PN 2810793 - Correct wiring

I am looking to amplify a 0-1V signal from sensor 277-12417-ND into a 0-10V signal. My sensor has a (+) and (-) signal wire coming off it. What is the correct wiring schematic for using this unit - specifically, do I need to use a shunt resistor (shown in image attached) or capacitor inline as shown?


Welcome to the forum.

What sensor? (manufacturer & part number)

Hi purchasing.rttc,

The 277-12417-ND is not a sensor, but rather a sensor signal amplifier and isolator.

The configuration depends on the nature of the signal from the sensor which is to be amplified by the 277-12417-ND. If it truly does just output 0-1V, then it would not need a shunt resistor. If it outputs a current rather than a voltage, then it would require a shunt resistor to convert it from a current to a voltage output. If this is the case, then you would have to determine the resistor value needed to get the output voltage range you want (such as 0-1V).

The 277-12417-ND has DIP switches which are set to configure it to whatever input you feed it (such as 0-1V) and to configure the output to whatever you want (such as 0-10V).

Hi David,

User - ryan_2724 edited the post changing the context, quite frustrating.

The sensor is an automotive oxygen sensor which provides a 0 to 1V signal. I would like this signal isolated and amplified to a 0-10V signal for the PLC. The DIP switches are set according to [0V to 1V] input (not sure if there is a way to specify unipolar on the input side) and a [0 - 10V] output from the amplifier.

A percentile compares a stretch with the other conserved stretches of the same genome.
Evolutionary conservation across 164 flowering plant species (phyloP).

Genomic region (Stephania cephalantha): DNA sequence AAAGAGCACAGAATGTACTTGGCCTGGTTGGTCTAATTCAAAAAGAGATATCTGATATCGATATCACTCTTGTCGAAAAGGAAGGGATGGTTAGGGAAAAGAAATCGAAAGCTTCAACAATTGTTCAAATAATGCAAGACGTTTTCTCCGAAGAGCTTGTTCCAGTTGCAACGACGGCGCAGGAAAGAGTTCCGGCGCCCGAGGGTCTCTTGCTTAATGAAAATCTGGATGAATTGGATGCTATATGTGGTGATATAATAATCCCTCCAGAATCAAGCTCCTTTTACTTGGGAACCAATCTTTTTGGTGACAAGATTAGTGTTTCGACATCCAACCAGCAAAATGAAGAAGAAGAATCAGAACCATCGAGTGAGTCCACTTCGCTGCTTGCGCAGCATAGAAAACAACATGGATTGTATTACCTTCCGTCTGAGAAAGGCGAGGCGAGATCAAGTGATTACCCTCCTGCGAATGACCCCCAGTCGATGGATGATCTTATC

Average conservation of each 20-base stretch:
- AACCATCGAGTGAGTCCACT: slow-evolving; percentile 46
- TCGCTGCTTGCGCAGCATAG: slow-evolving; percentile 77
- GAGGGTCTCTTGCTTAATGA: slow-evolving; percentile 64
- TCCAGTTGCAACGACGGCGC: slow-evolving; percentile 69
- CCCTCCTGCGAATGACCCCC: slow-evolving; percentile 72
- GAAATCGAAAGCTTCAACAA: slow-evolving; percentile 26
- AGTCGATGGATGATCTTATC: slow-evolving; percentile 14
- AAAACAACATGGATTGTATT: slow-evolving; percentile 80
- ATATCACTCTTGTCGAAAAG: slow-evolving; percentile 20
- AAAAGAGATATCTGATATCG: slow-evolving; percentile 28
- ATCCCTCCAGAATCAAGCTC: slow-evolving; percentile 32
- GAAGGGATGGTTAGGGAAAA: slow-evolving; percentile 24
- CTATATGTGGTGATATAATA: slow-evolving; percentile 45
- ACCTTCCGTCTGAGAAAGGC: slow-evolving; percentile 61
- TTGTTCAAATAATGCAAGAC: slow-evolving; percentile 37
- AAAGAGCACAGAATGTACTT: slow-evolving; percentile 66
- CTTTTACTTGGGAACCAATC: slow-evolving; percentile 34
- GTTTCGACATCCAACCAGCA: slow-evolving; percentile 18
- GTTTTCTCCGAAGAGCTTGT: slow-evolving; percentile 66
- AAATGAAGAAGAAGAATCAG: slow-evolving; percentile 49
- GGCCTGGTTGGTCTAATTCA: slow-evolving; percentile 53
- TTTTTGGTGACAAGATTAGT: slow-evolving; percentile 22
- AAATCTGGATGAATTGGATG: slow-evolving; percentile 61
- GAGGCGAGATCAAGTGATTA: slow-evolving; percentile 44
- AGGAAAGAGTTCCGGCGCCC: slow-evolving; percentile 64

A multimeter across the sensor wires shows me the [0 to 1V] signal going through, but the PLC is not reading the expected [0 to 10V].

Any help troubleshooting this would be appreciated.

Well, I would start with all of the usual things that burn everyone from time to time. Triple check that proper voltage values and polarities are applied to the sensor, the Mini MCR- . . . signal conditioner, and your PLC. Be sure that your power sources can provide sufficient current for the expected loads.

For the signal conditioner, make sure you have properly configured the DIP switches. According to pages 10-11 of the datasheet, DIP switches should be set to the following:


If the output of the signal conditioner does not give you a proper output when connected to the sensor, I would test it separately by feeding a known good signal to the input with an adjustable power supply or similar. If you get a good output signal from that, then it’s possible that your sensor cannot supply sufficient current to feed the input of the signal conditioner. According to page 5 of the datasheet for the signal conditioner, the input impedance is about 10k Ohms, so if the output impedance of your sensor isn’t less than about 1k Ohms, then you are not likely to get accurate results without first buffering that output voltage to reduce the output impedance to a suitable range.

If the output of the signal conditioner does not give you a proper value when you test it with a known good input voltage, check all of your connections again for any fault conditions such as miswiring or faulty wires. The image you provided at the top of this entry appears to be a good guide for that.

Good luck.

1 Like